After school we went to the health post and met with some middle school to high school aged students in a "health promoter" group. We helped them organize and construct their own charlas for elementary school students.
Eduar, our 12-year-old student health promoter helping me make papelotes for our hygiene charla
Finished product

Best stress-relieving part of the day: making enormous banana-oatmeal pancakes for everyone, having a five-person dance party, and telling ghost stories.
Photo by Lindsay Buck-- Making pancakes and eggs!
Photo by the self-timed camera of Lindsay Buck
Day Six:
We show up to the school to help give the charlas with health promoters, and the school is having a "sports day". The director kind of forgot we needed children in classrooms to teach. However, it worked out and our twelve-year-old health promoter did an awesome job of teaching a class of 2nd graders about personal hygiene. We were mostly there for moral support and to make sure the class raised their hands before speaking. The rest of the day was busy with activities preparing us for our time as volunteers outside of the classroom.
Second-grade class in Poroto taught by a 12-year-old student health promoter

Not-so-random-but-still-random-occurrence from the day: someone from our group pooped their pants.

Day Seven:
Photo by Lindsay Buck-- Medio Ambiante mural in Bello Horizante
Our last morning was spent back in Bello Horizante helping paint trash cans to be placed around the community (public trash cans are almost non-existent in a lot of communities) and a mural that encouraged taking care of the environment.

After we got back to the hotel in Trujillo and cleaned up, we kidnapped our FBT leaders and took them to Starbucks where we presented them with hand-made certificates (certificates are a big thing in Peru; people love them) and treated them to their beverage of choice. This may not seem like much, but in the life of a volunteer, this is a treat!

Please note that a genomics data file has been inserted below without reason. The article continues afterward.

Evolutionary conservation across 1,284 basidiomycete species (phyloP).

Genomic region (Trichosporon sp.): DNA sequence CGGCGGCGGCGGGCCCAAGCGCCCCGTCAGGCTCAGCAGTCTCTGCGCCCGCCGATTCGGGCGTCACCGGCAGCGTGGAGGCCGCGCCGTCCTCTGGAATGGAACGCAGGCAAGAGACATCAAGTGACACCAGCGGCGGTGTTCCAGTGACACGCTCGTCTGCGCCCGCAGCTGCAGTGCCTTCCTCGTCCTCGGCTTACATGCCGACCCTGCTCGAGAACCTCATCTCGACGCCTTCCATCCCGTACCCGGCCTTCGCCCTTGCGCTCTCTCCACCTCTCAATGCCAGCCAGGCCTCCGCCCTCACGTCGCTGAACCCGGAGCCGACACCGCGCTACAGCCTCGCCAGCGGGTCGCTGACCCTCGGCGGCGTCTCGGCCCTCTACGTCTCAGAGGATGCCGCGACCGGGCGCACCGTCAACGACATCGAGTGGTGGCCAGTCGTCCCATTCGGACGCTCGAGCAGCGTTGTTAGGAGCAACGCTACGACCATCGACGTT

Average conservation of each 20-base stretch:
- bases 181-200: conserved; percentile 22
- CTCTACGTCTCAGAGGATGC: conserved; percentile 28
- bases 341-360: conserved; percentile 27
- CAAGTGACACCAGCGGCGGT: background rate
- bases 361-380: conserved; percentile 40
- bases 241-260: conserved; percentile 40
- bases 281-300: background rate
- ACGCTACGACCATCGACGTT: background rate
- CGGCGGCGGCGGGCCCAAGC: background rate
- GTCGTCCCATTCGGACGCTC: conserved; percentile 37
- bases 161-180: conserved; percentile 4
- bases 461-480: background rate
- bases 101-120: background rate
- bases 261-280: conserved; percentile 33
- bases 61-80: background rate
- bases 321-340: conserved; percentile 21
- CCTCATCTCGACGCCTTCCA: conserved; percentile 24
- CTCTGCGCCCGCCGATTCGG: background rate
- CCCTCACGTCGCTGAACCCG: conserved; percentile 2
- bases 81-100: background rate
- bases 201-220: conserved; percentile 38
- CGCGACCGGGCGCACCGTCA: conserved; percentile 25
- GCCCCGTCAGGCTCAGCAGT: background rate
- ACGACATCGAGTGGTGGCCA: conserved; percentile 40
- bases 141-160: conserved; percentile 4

Photo by Lindsay Buck-- Richard and I leading Kelsi and Ian to Starbucks.

The whole week was such a great experience. There were times that were challenging, especially staying up until the wee hours of the night creating original ideas for hour-long presentations in Spanish, and then waking up early to get ready and deliver them to an unfamiliar group of kids. Some of us had better luck than others on the reception we got from the kids, but all of us gained a wealth of experience.

I am starting to get really excited to find out my site, which will be August 3rd (two weeks away!). However, I am sad to think I will be leaving all of my great friends I've made behind. But, I know I will still see them when I can, and I will be forging relationships in site. FBT was overwhelming at times, but I feel more prepared for being a real volunteer than ever before. I'm excited to see where I'll be placed, and where you all will have a chance to come visit me!

Friday, July 8, 2011

One down, twenty-six to go

One month already??

Two-weeks ago it felt like months, and now it’s been four weeks and it feels impossible that we’ve already been here that long. Huh? How does time warp forward and then leap backwards again?

The days go by much quicker now that walking narrow streets strewn with trash, glass, and stray dogs has become a norm, and everyday tasks like throwing my toilet paper in the trash or boiling water to drink have become easier. Training is only 10 weeks, which means I am almost halfway through! In another month I’ll learn my site assignment and will go visit the place in which I’ll be living for the next two years, and even meet my new host family.

And my trainers honestly think I’ll be ready for that? Hard to believe. Then again, I’m in the Peace Corps and I’ve been living in Peru for a month; I have a hard time believing that sometimes.

The last four weeks have been intense, but I can definitely see the changes and progress everyone has made. For instance, today we had Spanish interviews to determine if we are going to move up a level or two in our language courses. Almost everyone has made so much progress I doubt many won’t be moved up another level, and that is incredible leaps and bounds in four weeks.